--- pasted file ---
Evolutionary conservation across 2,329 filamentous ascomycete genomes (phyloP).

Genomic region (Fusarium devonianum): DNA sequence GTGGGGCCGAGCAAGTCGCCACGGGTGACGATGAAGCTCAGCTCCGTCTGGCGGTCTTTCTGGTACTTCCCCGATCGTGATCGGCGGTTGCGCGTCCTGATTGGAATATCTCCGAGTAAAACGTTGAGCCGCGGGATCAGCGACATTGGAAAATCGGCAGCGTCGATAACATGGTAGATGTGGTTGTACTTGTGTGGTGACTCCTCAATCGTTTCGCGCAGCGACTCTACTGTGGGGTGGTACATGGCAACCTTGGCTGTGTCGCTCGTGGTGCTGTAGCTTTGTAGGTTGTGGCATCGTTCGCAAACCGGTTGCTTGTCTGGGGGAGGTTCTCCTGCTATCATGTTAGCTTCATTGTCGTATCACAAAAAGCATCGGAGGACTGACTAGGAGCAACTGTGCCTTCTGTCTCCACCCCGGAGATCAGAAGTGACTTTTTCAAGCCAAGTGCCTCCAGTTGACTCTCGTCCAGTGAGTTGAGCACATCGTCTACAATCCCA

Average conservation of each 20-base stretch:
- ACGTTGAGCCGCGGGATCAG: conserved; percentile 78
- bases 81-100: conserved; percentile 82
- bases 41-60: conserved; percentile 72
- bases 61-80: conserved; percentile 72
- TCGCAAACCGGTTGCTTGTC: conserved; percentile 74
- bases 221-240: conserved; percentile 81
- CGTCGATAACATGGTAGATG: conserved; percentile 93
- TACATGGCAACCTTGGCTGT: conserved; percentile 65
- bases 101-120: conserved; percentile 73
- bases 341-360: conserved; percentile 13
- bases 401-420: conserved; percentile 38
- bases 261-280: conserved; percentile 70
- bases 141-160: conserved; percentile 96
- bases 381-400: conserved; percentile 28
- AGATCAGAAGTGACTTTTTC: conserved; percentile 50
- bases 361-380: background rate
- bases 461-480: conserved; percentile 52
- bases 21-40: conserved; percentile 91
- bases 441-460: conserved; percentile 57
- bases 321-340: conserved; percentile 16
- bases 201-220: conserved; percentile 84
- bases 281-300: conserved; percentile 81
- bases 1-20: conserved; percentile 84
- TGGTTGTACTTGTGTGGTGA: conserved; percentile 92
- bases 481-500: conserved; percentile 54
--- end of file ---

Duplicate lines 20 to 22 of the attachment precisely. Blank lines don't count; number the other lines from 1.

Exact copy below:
- bases 461-480: conserved; percentile 52
- bases 21-40: conserved; percentile 91
- bases 441-460: conserved; percentile 57